If Santa were to eat one Oreo at each of the 396 million households he visits, he would be eating about 21 billion calories — the equivalent of the recommended daily caloric intake for an adult for nearly 29,000 years. He would have eaten 871 million pounds of fat alone, a weight approximately equivalent to 800 eight-reindeer teams. Add in that ounce of milk, and his caloric intake soars to 25.7 billion calories, the same amount of energy a car burns in a year and a half.

Santa’s journey

None of this gets to the central question, though: Is any of this feasible? The short answer is no, but the longer answer is more fun.

In computer science, there's something called the "traveling salesman problem." In short, it's the question of how someone — say, a salesman — can most efficiently visit each house on his itinerary. Should he visit House A before House B and then House C? Or does he save time by switching B and C? This isn't an abstract question. For companies like UPS, identifying the fastest routes for deliveries means saving enormous amounts of time and gasoline.

In a three-house example, this seems easy to figure out. There are only six possible iterations (ABC, ACB, BAC, BCA, CAB, CBA), and estimating each duration is feasible. But as you add houses, the possibilities increase exponentially. A brute-force calculation of the traveling salesman problem for a number of houses, n, yields n! possibilities. The exclamation point there isn’t the end of a sentence but, instead, denotes a factorial, the value obtained by multiplying the number by every number that precedes it. So 3! is 3 times 2 times 1, or six — the number of permutations for our example traveling salesman.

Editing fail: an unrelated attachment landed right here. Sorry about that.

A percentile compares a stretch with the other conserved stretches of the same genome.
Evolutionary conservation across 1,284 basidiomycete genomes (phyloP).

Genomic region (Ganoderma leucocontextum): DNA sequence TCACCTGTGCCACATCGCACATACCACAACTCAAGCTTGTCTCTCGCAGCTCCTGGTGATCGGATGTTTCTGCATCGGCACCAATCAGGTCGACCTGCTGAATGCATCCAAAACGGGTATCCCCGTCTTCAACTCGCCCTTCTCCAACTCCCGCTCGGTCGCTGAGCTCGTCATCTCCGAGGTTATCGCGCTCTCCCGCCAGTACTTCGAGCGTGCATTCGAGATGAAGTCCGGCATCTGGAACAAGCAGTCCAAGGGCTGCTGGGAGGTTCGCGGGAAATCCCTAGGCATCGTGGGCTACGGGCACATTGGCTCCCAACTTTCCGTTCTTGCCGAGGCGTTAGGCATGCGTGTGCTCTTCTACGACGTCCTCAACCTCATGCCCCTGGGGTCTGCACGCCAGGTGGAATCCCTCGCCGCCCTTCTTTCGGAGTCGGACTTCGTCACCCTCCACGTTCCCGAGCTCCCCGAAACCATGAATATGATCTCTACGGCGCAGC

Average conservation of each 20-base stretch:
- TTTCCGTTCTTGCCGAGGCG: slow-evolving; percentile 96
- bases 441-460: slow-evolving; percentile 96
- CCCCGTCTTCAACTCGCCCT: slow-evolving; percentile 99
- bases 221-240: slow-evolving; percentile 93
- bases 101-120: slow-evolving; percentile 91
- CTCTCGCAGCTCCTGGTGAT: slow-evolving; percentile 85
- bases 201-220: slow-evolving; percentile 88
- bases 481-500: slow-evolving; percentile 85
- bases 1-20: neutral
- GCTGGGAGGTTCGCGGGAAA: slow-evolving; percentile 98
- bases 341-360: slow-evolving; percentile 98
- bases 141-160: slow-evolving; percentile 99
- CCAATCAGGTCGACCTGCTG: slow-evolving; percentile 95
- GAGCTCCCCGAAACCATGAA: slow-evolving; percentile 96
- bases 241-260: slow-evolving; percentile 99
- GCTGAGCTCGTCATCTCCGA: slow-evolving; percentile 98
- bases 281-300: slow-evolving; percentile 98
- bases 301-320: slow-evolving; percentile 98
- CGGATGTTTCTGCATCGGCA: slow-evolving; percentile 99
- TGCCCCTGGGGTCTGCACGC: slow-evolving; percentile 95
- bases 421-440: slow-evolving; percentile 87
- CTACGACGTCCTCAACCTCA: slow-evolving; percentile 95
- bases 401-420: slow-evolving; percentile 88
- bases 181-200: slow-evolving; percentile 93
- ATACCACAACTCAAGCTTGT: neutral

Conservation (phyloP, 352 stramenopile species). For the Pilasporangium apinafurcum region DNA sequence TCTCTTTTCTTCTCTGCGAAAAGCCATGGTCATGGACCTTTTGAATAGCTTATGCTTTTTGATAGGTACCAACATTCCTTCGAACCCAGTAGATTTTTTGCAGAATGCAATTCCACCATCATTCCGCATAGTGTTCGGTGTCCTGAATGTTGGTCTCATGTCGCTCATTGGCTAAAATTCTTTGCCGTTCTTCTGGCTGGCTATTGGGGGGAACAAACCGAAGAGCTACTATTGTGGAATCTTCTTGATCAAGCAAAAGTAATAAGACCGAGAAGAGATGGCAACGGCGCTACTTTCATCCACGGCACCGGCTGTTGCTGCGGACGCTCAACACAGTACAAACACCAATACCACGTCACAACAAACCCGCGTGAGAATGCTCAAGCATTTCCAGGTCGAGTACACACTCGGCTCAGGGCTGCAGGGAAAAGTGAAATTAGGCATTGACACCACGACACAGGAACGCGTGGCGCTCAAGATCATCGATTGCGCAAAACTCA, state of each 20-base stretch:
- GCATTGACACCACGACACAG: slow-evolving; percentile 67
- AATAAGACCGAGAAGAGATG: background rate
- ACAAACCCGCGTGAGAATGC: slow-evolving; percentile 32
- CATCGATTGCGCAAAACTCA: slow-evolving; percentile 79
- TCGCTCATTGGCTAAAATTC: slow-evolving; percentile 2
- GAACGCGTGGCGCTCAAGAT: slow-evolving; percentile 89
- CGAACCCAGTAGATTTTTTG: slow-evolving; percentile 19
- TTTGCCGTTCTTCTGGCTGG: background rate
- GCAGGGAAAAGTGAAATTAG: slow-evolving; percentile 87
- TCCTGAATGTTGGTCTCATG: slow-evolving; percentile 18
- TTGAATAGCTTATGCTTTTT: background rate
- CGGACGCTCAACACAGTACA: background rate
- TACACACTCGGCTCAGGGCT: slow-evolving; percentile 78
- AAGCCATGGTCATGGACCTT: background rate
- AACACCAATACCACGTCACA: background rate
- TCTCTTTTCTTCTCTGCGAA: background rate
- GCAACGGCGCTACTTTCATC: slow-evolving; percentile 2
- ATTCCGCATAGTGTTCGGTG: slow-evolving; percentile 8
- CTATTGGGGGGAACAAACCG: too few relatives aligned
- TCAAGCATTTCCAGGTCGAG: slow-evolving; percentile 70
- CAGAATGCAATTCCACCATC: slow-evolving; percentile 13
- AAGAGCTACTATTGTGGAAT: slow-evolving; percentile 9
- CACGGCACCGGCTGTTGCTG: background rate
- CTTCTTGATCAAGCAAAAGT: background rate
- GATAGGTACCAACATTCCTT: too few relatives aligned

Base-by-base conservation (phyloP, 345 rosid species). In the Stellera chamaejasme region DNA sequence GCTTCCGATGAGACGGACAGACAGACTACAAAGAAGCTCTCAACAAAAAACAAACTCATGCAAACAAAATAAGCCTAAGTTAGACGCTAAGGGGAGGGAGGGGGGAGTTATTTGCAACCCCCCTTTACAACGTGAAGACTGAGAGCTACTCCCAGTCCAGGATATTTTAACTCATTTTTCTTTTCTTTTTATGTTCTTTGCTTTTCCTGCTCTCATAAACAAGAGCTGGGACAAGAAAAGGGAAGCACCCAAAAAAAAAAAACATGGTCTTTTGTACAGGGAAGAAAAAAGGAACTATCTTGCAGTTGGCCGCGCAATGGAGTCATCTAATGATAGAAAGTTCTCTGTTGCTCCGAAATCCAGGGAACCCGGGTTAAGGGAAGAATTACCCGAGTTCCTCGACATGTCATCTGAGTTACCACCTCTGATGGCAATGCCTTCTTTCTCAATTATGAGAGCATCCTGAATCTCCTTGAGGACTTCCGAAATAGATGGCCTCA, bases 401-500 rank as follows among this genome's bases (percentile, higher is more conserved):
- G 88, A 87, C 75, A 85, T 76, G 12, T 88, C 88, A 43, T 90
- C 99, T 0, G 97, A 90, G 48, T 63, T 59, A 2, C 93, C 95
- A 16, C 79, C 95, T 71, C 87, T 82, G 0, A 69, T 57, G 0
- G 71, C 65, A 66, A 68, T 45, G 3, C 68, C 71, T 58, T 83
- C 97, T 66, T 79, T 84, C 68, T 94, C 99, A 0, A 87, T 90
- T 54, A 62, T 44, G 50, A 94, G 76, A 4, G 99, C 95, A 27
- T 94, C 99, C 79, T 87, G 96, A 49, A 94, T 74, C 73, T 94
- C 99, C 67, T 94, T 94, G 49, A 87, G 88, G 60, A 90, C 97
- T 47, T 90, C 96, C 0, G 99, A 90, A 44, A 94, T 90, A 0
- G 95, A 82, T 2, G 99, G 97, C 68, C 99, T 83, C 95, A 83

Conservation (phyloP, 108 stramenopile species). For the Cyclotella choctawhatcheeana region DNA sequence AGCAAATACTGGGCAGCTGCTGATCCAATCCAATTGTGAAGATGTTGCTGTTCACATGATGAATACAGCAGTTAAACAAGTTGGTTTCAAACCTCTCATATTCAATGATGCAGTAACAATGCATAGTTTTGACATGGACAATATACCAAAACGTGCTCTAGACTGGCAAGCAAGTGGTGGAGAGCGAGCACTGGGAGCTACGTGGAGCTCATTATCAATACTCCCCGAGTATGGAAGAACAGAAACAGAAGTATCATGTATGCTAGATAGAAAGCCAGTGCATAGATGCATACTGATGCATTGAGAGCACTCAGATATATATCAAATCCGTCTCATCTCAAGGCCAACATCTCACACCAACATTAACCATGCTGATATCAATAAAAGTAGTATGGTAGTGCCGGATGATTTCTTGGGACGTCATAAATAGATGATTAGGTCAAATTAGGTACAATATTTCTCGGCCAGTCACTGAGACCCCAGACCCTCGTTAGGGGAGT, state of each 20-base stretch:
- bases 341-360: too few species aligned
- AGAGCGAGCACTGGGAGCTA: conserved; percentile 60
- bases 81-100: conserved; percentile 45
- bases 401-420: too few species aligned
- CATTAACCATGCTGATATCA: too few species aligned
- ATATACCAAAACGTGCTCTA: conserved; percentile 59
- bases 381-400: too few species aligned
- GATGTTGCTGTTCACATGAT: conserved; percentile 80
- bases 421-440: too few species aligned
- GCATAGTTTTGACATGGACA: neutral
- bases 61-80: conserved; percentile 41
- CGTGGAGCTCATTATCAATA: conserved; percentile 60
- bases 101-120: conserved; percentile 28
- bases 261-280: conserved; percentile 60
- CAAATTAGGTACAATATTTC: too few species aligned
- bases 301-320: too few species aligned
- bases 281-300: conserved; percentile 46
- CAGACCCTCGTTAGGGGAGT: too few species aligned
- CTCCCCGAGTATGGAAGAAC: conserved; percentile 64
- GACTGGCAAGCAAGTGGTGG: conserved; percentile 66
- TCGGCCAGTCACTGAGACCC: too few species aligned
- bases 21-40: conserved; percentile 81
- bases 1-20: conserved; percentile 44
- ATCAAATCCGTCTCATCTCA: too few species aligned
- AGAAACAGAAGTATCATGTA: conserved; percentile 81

Santa has to visit nearly 396 million houses. Therefore, the number of possible routes he can take is 395,830,485! — or 8.9 times 10 to the 3.2 billionth power.

How big is that number? A few years ago, a guy named Scott Czepiel used a story illustrated what 52! — the number of possible orderings of a deck of cards — looked like. In short, if you:

  • walked around the equator, taking a step every billion years, and
  • removed a drop of water from the Pacific Ocean each time you went around and
  • when the ocean was entirely empty, laid a sheet of paper on the ground, each time adding another piece on the stack,

by the time the stack of paper reaches the Sun, less than 1/3000th of the 52! seconds has passed.

Again, the number of possibilities Santa is presented with is 395,830,485!.

Fine. Let's assume Santa's North Pole home has the computational power to recalculate the optimal route every year. What are the contours of this journey?

First, let’s establish how much time Santa has to achieve his goal. We are assuming he works only in the dark, for obvious reasons. It makes sense for him to start as far east as possible and head west, allowing him to remain under the cover of darkness as Earth rotates in relation to the sun.

On Dec. 24, the sun sets in the Gilbert Islands (just west of the international date line) at 6:29 p.m. That’s a bit later than elsewhere, given the islands’ location in the Southern Hemisphere and proximity to the equator. (In Northern Russia, for example, it sets a bit after 1 p.m.) But it’s useful when considering when the sun rises on Howland Island, to the east of the Gilbert Islands but on the other side of the date line. On Dec. 25, the sun rises there at 5:44 a.m. — giving Santa 35 hours and 15 minutes of darkness to complete his task.